Challenge of re-envisioning and executing iconic creatures to director Ridley Scott’s specifications was a massive VFX undertaking, not to mention all the film’s other digital elements.
First assistant cameraman Bob Hall, who recently spoke with StudioDaily for the Podcasts from the Front Lines series, certainly picked a complicated movie for his return to working with director Chris Nolan when he signed on to assist cinematographer Hoyte van Hoytema, ASC, FSF, during production of Nolan’s new movie, Dunkirk. Hall worked with Nolan and his former cinematographer, Wally Pfister, ASC, on several films, dating back to Memento (2000), but sat out Nolan’s last effort — the director’s first collaboration with van Hoytema — when they shot Interstellar in 2014, due to knee replacement surgery.
He returned to a project that both Nolan and van Hoytema were determined to shoot as an entirely large-format affair—largely with Imax 65mm/15-perf cameras, with extended dialogue scenes being shot using the Panavision System 65 camera system (65mm/5-perf), a necessity due to the noise produced by the Imax cameras. However, Nolan and van Hoytema also schemed up a way to shoot a large chunk of the action-oriented World War II epic, based on true events, handheld, despite using the giant and extremely heavy large-format cameras under particularly grueling conditions. Dunkirk, of course, tells the true story of the effort to evacuate British troops from the French beach of Dunkirk in 1940, preventing a horrific disaster at the hands of the Nazis.
Overall, these choices — aimed at giving Nolan what he claims is the highest-resolution negative possible — impacted production and post-production in dozens of ways. But Hall’s job — pulling focus — was among the most complicated jobs, to be sure, because, among other things, the large format presented him with a depth of field to grapple with equal to about three stops less than if they were shooting 35mm anamorphic film. Additionally, while the electronic Cinematography Electronics Cine Tape Measure device is often used by first ACs to judge distance, the unrelenting noise of the Imax cameras, combined with shooting in salt air and on sandy beaches, eventually interfered with the necessary RF wireless signal, rendering Hall’s system useless.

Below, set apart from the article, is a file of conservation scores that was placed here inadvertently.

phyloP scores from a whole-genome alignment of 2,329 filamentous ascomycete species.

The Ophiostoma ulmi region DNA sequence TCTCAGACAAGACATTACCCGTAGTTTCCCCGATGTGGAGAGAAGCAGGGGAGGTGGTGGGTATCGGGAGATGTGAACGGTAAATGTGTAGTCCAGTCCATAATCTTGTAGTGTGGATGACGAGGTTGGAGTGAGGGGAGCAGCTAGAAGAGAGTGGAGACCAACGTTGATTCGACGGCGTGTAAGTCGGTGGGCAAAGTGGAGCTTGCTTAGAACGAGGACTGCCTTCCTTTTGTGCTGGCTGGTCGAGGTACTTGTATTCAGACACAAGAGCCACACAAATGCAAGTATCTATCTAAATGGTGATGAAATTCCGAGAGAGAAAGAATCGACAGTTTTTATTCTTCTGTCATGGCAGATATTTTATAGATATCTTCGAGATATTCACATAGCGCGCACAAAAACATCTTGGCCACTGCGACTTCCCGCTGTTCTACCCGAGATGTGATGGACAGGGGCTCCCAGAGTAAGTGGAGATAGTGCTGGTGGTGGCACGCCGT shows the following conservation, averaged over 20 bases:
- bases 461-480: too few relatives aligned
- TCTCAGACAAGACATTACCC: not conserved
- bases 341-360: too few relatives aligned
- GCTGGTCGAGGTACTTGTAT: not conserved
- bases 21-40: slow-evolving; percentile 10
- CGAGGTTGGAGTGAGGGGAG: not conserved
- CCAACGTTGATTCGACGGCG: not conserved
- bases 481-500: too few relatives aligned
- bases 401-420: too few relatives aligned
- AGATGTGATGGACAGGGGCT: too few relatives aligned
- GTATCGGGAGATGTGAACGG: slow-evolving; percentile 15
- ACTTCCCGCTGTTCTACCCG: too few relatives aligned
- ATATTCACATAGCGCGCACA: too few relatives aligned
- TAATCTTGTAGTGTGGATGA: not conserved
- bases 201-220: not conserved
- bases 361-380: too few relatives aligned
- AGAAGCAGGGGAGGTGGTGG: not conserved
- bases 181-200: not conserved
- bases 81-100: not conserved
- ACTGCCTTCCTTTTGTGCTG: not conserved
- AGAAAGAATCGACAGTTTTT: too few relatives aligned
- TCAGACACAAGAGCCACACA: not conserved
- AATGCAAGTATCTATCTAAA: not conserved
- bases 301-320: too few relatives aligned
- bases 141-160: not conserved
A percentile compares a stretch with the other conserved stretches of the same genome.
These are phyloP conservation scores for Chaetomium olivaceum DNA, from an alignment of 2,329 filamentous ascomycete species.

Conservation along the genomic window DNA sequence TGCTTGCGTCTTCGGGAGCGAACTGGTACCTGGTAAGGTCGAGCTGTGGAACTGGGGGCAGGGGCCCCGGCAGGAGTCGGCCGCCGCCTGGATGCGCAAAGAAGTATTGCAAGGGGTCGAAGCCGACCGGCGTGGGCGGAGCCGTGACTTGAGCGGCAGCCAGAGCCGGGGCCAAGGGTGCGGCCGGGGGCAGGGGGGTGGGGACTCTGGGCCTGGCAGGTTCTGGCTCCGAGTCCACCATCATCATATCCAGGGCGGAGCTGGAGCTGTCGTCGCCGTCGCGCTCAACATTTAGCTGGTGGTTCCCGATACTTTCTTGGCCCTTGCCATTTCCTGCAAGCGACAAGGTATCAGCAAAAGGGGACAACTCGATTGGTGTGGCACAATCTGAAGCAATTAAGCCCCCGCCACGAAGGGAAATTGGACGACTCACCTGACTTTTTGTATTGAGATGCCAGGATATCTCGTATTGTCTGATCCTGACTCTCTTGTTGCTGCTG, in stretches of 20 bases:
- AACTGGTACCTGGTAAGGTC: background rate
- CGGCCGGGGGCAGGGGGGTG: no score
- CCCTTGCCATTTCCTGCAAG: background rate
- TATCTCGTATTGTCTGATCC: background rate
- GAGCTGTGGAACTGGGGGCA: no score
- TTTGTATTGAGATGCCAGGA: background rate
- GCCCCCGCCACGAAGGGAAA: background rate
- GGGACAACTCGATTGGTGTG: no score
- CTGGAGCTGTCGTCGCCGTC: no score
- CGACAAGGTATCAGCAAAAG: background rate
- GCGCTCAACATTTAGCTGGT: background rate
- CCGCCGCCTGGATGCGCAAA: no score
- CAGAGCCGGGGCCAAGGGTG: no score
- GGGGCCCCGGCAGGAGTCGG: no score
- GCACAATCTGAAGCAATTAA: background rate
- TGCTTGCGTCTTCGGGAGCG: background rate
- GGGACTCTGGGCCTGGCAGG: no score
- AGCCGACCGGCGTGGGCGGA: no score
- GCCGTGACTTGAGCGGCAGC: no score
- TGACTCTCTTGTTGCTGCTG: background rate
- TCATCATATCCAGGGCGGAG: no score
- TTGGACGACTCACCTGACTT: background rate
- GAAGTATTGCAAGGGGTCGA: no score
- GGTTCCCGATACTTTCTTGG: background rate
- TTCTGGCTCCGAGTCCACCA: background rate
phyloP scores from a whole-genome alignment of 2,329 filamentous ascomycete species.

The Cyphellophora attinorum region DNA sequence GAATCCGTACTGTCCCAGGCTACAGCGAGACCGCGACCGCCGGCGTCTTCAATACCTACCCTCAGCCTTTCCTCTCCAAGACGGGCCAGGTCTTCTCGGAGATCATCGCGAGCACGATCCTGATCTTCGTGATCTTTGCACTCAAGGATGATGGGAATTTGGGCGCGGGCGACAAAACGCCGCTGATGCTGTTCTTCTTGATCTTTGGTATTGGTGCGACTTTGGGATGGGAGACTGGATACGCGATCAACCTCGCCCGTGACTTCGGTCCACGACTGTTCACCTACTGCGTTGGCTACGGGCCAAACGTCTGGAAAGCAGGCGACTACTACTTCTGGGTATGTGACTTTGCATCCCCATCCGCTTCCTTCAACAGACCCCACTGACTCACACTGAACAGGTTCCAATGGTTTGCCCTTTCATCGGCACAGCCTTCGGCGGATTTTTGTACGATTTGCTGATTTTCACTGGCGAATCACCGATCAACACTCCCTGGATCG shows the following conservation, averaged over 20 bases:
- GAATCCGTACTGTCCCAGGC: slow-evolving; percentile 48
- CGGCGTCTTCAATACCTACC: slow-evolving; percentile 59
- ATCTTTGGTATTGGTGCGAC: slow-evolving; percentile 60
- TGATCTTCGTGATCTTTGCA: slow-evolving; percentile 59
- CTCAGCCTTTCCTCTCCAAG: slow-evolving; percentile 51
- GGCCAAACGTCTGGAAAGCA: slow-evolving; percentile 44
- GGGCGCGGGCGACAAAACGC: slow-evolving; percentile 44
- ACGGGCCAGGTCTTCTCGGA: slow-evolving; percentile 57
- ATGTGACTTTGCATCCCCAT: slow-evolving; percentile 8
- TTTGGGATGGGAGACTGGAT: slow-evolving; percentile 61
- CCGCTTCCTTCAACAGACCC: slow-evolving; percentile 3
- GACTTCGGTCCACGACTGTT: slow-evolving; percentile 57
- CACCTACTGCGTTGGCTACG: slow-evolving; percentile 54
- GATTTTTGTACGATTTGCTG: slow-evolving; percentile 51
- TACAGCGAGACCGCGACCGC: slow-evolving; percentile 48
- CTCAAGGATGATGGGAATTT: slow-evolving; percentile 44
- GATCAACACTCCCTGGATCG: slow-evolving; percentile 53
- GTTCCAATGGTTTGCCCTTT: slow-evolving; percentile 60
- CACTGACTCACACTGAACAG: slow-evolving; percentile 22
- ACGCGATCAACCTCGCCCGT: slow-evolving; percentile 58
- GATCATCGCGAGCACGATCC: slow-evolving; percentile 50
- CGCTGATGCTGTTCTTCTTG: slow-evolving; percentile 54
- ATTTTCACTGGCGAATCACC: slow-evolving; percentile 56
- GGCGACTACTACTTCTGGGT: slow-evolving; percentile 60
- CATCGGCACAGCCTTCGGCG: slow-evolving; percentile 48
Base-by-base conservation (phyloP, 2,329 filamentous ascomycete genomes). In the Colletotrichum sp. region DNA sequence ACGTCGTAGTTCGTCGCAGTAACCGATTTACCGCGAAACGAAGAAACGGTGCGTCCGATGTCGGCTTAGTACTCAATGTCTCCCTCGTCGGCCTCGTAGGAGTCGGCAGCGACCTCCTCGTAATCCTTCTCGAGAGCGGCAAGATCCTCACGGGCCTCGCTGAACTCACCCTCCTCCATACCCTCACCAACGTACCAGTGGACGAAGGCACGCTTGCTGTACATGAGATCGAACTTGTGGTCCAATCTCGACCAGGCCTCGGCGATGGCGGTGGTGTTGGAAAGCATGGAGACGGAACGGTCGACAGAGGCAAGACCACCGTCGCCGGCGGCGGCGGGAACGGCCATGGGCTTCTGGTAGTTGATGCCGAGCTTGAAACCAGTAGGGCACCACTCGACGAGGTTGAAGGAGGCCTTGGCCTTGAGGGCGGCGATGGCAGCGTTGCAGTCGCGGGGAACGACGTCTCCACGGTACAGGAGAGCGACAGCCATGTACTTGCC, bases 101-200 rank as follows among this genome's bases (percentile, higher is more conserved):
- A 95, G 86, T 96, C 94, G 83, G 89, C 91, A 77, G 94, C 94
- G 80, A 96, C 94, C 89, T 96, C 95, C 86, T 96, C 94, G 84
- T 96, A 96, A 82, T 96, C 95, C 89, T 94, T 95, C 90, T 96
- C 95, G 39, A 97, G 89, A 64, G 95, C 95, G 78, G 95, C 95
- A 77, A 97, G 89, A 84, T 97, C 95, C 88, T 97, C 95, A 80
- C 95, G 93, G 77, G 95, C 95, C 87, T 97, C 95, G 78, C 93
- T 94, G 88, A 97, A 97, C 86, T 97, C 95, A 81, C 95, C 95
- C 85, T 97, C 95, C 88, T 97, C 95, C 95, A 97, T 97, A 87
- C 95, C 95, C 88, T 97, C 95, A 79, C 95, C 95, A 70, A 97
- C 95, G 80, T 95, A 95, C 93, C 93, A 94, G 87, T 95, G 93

“I had to go back to the technology of the 1980s,” he says. “Fortunately, I have been doing this for quite a few years and have quite a bit of experience judging distance. I would use the old-school approach of pulling out a tape measure and, whenever I could get a focus distance, I would do that. But I have to say that the majority of the movie I was essentially guessing. Like when we were on the Moonstone [a sailboat that plays a key role in the story], in very rough seas — the Moonstone was bobbing, the actors were bobbing around on the boat, Hoyte was bobbing around, and I was also bobbing around. So it took quite a lot of skill and a bit of luck.”
In his wide-ranging conversation with Studio, Hall discussed such issues, and provided an overview of some of the big-ticket lensing challenges the production dealt with. Those challenges included recruiting Panavision to rebuild some Imax and Panavision 65 system lenses and build additional ones from scratch that could match what the production already had; another project to build a periscope lens-attachment system for the Imax camera in order to make it possible to extend the lens into the cockpit of a tiny replica of a vintage World War II Spitfire fighter plane; and figuring out ways to cable the large Imax camera to a specially configured backpack with the camera’s electronics inside so that van Hoytema, who served as his own operator, could maneuver on land, boats, and in the water to capture the POVs that Nolan desired.
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